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oleritter

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Reply with quote  #8 
People are doing it. 
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Tyre Guy

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Reply with quote  #9 
As bobknh mentions, tire design and manufacturing is quite complex.  In my extended experience, the end sales of separate front and rear tire have never justified the resources required to design, engineer, tool and develop for commercial use.  Once you call a tire "front" or "rear" you're going to sell about half as many as you would if you just offer a tire.  A smaller niche like Gravel amplifies the issue. In addition, I've seen tires designated front- or rear-specific used on the opposite end of the bike quite often.  Maxxis has considerable experience with the DHF and DHR tires both run at both ends.

In the end, tire companies can recommend tires for front or rear applications, but the consumer has the last word with their spend, as RunsWithScissors clearly states.
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jruhlen1980

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Reply with quote  #10 
Well, at least one fairly accomplished rider is doing it:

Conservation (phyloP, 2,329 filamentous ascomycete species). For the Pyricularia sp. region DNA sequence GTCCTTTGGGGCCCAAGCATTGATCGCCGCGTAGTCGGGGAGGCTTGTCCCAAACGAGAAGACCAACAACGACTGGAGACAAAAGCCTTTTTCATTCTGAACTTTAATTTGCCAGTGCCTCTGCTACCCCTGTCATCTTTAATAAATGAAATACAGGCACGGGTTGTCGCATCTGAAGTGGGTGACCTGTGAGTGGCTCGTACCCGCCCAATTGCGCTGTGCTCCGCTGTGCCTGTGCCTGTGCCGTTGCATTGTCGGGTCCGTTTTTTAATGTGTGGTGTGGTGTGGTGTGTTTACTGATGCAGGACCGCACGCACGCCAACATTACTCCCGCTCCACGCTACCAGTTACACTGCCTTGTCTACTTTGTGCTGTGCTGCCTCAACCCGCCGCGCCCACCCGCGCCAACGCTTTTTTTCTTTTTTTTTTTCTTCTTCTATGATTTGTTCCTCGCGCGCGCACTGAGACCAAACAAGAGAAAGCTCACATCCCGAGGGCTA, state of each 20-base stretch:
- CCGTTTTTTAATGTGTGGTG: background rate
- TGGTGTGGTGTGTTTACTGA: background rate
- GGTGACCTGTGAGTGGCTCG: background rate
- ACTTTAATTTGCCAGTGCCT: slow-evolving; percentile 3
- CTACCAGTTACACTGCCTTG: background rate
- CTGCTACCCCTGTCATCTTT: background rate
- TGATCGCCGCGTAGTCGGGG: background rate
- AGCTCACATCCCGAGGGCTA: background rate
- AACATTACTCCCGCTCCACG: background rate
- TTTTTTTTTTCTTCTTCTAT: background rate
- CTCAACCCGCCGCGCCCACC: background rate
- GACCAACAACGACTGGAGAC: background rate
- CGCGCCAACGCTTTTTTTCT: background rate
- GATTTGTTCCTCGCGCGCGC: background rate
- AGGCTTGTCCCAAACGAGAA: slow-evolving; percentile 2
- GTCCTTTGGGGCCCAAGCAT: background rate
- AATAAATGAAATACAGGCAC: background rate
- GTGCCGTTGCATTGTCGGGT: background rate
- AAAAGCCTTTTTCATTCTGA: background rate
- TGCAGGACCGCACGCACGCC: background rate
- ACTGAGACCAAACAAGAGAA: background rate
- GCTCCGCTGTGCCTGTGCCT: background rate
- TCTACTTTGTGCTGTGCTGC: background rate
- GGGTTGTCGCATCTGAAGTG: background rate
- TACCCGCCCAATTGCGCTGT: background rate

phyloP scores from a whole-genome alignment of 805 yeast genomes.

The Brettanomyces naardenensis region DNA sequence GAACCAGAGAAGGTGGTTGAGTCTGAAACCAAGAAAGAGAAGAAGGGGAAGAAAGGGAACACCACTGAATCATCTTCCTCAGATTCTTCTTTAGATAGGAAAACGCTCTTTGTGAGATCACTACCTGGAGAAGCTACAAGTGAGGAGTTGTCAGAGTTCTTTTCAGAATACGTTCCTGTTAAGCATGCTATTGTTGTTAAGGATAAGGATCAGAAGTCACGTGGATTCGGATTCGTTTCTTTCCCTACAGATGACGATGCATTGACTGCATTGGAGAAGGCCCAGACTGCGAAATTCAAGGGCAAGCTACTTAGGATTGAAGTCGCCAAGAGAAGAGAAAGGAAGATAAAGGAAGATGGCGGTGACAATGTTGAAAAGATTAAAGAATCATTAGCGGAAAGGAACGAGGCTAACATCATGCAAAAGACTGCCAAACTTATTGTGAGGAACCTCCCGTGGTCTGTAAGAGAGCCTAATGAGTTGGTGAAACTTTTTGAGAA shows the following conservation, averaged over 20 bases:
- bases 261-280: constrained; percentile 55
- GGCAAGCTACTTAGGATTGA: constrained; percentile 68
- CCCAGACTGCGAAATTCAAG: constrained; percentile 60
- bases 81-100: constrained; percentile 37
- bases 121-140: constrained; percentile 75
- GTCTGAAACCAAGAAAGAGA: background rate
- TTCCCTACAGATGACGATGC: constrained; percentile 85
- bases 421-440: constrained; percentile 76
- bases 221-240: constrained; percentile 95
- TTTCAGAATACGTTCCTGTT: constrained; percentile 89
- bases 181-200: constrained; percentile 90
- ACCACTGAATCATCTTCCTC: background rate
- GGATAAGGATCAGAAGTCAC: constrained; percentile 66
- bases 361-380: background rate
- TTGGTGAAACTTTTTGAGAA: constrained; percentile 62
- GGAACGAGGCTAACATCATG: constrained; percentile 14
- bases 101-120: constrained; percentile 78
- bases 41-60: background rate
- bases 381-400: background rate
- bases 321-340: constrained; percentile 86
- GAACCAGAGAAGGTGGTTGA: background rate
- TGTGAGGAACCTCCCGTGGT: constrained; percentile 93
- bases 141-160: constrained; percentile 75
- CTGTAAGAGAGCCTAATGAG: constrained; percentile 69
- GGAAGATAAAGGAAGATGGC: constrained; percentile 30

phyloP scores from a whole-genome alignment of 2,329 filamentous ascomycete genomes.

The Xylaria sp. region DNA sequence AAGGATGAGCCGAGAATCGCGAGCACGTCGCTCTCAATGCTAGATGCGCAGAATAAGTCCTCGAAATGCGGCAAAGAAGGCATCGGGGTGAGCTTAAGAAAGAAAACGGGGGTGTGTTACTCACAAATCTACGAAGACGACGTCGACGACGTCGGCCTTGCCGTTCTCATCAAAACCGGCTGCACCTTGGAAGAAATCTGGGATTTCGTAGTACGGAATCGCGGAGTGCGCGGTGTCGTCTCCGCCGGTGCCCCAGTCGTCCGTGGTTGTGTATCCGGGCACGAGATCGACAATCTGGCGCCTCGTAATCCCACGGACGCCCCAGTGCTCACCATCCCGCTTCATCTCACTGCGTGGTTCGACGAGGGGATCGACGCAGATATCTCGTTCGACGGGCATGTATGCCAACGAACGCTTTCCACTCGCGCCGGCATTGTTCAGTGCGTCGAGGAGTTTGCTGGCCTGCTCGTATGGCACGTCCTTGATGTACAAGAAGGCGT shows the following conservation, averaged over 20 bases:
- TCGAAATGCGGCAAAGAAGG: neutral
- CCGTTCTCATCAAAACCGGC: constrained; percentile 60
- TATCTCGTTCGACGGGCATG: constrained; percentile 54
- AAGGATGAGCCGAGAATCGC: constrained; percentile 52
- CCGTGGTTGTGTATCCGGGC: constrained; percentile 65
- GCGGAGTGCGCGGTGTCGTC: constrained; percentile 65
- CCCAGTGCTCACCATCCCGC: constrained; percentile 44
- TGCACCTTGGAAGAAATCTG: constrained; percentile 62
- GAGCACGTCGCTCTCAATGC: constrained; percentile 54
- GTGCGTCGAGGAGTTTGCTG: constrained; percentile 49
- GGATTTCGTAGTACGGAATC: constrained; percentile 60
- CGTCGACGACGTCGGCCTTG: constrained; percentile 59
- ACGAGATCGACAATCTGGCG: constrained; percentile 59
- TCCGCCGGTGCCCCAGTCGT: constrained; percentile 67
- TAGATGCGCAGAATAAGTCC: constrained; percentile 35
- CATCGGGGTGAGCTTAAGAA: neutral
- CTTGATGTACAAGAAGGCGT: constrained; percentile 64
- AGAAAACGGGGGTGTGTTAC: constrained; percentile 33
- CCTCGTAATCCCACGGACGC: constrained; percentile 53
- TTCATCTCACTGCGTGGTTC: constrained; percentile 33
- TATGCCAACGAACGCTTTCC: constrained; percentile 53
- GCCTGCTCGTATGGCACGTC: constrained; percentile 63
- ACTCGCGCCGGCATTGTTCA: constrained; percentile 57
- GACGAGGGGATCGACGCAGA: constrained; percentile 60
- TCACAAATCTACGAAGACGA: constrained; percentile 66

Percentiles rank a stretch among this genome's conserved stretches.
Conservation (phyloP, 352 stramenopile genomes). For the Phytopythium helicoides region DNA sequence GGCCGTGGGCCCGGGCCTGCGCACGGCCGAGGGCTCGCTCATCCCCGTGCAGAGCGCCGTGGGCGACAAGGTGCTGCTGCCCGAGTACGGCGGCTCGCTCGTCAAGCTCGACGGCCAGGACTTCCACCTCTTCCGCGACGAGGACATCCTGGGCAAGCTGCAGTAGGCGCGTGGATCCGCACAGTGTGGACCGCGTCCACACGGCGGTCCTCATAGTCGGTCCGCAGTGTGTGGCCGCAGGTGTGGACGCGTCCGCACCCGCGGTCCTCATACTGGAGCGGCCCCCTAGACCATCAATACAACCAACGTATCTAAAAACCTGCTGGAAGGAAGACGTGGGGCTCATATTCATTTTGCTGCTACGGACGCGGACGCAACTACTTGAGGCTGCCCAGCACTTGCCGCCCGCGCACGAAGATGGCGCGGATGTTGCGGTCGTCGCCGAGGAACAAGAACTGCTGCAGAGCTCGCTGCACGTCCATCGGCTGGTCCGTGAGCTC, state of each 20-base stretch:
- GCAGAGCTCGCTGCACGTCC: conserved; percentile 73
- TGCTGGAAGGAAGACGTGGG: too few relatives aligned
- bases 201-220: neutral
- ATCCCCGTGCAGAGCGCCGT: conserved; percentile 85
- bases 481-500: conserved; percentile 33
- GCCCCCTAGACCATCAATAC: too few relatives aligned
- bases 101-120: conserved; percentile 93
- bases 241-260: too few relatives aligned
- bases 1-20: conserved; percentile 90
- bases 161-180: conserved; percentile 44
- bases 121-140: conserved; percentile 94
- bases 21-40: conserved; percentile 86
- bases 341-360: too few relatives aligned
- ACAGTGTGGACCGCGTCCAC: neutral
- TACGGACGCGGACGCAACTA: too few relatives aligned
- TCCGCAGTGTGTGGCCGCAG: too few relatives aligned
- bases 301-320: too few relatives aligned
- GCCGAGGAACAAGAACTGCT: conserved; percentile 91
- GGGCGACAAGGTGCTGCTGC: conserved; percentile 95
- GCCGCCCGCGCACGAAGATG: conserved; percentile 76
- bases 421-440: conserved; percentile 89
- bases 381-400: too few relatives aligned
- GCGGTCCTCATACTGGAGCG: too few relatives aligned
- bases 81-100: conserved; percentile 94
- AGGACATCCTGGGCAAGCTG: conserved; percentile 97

https://spark.adobe.com/page/Qllagb8sgiz7o/
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Curtis

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Reply with quote  #11 
Thanks for the link to the good story. 
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bnystrom

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Reply with quote  #12 
Notice that the reason that he ran a smaller tire in the rear was "for increased mud clearance", not for some other performance advantage. That's not to say that there might not be one, but a 33mm tire is a lot narrower than I prefer to ride on dirt/gravel and off-road. With many 'cross/gravel bikes, mud clearance is not an issue, even with 38-40mm rubber.

While I agree with RunsWithScissors' economic rationale, I use a different rotation approach. I run a pair of tires until the rear wears out, then rotate the front to the rear and install a new front tire. That way I always have relatively unworn rubber on the front, where it's most critical. It also eliminates the need to rotate the tires multiple times. While that's not a chore if you're using tubes (which I am at the moment), it can be a hassle if you're running tubeless and you risk damaging the beads through repeated removal and re-seating.
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thegreatdelcamo

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Reply with quote  #13 
I currently have a Riddler 45 in front and Riddler 37 in back. I like the additional volume for hitting potholes at speed and increased traction on loose gravel on off-camber roads. Same concept as a mountain bike, in my mind. I may put a 45 on the back, but if they are staggered, I’d put the larger on front.
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Dwillis

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Reply with quote  #14 
I just completed Dirty Kanza on Maxxis Ramblers with a 40mm in front and a 38mm in rear on my gravel bike.  I did it for an extra margin of mud clearance in this case.  Granted, 2mm is not a big difference and there was no discernible riding difference between this setup and 40mm F&R.  As others have mentioned, I further justified it with the increased traction concept has worked for years on my mountain bikes.